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Monday, June 13, 2011

Putting Clarity Into Your Revolution

Fake Revolution
Image found at Secret History
[Update: An empirical view of the power of non-violence can be found at Sojourners (free registration to read) - People Power by Erica Chenoweth. (h/t Lisa Simeone)]

As I write this, there is a rather serious conversation going on over at Ian's place regarding the "options" available to those of us who have seen the bankruptcy of the current order. The commenters at that site are an erudite and philosophical bunch - out-of-the-box thinking tempered with a natural hewing towards the pragmatic - so this subject frequently crops up. But of late there has been some focus.

The three posts (as of this writing, of course) that have stimulated this post, in chronological order:

Stephen Moss tells us the powerful do as they will and the weak can suck it up - 2011/06/07
Strategies for Resistance and Change - 2011/06/10
The shiny - 2011/06/11

I have written about revolution before, and these discussions have clarified my thinking further. I was pleased to see, however, that my basic positions have not wavered. Excerpts:
...Stop playing the oppressors' game. The game is - you want what we have and you can't have it. To stop playing it, you simply say, "No, actually, I don't want it."

---
  • Stop respecting the idea of property....
  • Money should never be used to transact in human rights...
  • Do not exploit the labor of your fellow human beings for your own profit...

Just those three things are so revolutionary that you will bring upon yourself a great deal of resentment from the players in the oppression game - both sides. That should sate some of the initial impulse to dance with these fools.
A Word About Revolution
Remember, the revolution I advocate is primarily a mind-set. It happens, quite successfully, one person at a time. My kind of revolutionary can live amidst any settled social arrangements, it is my behaviour that counts, not the world's.

This does bring up another matter. One of the reasons that I am so certain that this will work is because the capitalists have told me so, in no uncertain terms. Because capitalists evidently can't live with
me.... they cannot have people dropping out of the game, because then their game loses its meaning, and their gold loses it shimmer. And they object. Strenuously...

You, too, will be demonized and shunned. When that happens, you know you're doing something right.
More Words About Revolution

As I am understanding the discussion thus far, there is a fading tension between the hues within the rainbow of (would be?) revolutionaries. I would characterize that spectrum as moving from pacifists, demonstrators, non-cooperatives, non-violent resisters, towards off-gridders, saboteurs, and outright in-your-face Che motherfuckers. I would remiss not to note that the latter is not a frequent or popular position - as I said, there is a natural hewing towards the pragmatic with these folks.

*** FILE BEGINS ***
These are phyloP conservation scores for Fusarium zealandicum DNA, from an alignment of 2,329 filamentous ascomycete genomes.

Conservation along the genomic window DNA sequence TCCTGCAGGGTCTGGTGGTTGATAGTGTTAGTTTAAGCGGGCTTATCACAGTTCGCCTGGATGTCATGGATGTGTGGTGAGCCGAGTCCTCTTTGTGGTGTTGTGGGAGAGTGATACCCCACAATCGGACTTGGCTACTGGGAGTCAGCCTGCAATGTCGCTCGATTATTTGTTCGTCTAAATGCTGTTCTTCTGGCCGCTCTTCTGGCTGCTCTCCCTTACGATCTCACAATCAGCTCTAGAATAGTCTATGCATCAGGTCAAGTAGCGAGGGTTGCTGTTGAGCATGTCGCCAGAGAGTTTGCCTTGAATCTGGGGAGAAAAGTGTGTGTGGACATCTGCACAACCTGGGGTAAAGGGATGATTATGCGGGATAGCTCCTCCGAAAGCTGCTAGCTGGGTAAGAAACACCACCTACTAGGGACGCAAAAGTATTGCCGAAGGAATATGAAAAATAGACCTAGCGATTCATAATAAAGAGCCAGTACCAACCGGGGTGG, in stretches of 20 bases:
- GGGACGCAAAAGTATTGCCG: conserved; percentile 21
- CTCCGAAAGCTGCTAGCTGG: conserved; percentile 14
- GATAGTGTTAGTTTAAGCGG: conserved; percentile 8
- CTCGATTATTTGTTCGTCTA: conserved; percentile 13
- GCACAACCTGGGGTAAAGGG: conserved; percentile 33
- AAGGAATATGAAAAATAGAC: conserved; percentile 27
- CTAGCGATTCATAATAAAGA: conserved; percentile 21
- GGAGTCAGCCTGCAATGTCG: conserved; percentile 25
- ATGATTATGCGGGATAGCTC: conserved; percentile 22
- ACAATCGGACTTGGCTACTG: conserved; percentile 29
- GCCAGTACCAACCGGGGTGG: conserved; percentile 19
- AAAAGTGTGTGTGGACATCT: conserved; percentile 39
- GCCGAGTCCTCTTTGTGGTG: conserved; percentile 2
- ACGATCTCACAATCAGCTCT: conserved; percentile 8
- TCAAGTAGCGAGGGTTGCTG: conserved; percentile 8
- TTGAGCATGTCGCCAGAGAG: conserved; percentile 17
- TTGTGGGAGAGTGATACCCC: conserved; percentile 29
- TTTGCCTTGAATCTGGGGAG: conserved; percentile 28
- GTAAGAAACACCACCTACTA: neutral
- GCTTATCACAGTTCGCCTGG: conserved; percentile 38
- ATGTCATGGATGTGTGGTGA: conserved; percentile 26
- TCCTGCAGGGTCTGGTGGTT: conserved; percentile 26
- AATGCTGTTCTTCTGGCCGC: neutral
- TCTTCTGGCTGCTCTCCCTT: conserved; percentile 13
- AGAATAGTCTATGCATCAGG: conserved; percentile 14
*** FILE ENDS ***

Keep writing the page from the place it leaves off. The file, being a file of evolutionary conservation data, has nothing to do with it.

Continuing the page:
As can be seen from my posts, above, and some of my drive-by comments in Ian's threads, I could be characterized as an "off-gridder," but note that, in the above spectrum metaphor, I placed it closer to the "Che motherfuckers" than to the pacifists, and even at a distance from the non-violent resistors.

For those who are fixated upon the concept of open, violent clashes with the "State" - "The shiny," as Ian puts it - the point is often made over how out-gunned "our" side is. Of course. That should be the first signal that wading right in with that sort of activity is kind of stupid. My idea of "off-gridding" addresses this point in three different ways. Briefly:
  • Depleting their resources. The Military-Industrial-Congressional Complex are dependant upon your facile participation in the consumer society. We don't need a tax revolt. Stop buying shit.
  • Make them come to you. All insurgencent activity is most successful if they come to your neighborhood, rather than seeking out the adversary on its own turf.
  • Winning hearts and minds. A strong side effect of the strategy above - when they come to tax or otherwise appropriate your neighborhood garden, you have a neighborhood on your side, likely to include local cops and their families.
The one other point I'd like to add to this discussion is the primacy of deep humility in the revolutionary. We must acknowledge our own roles in bringing ourselves to such a state. In another blog post of mine (not surprisingly, also inspired by another Ian Welsh post), I discussed this responsibility:
For it is indeed a Faustian bargain that the good people of America and elsewhere have entangled themselves in. The payoff is that we get to blame "unproductive" and "unambitious" "other" people for their troubles - we're doing the right thing over here! As Ian said:
...which is what the rich bribed the middle class with – you can have your little castle and your unearned unwarranted wealth increase in your unproductive suburb away from brown and black people, in exchange we get to be really, really rich...
Really rich, and really stupid about what it is to be a human being in this world.
Faustian Dealings With The "Rapacious Warrior Class"

The point being - if we do not deeply acknowledge our own sicknesses, we will simply carry them forward no matter how "successful" a revolt may seem. It will not be a successful revolution at all.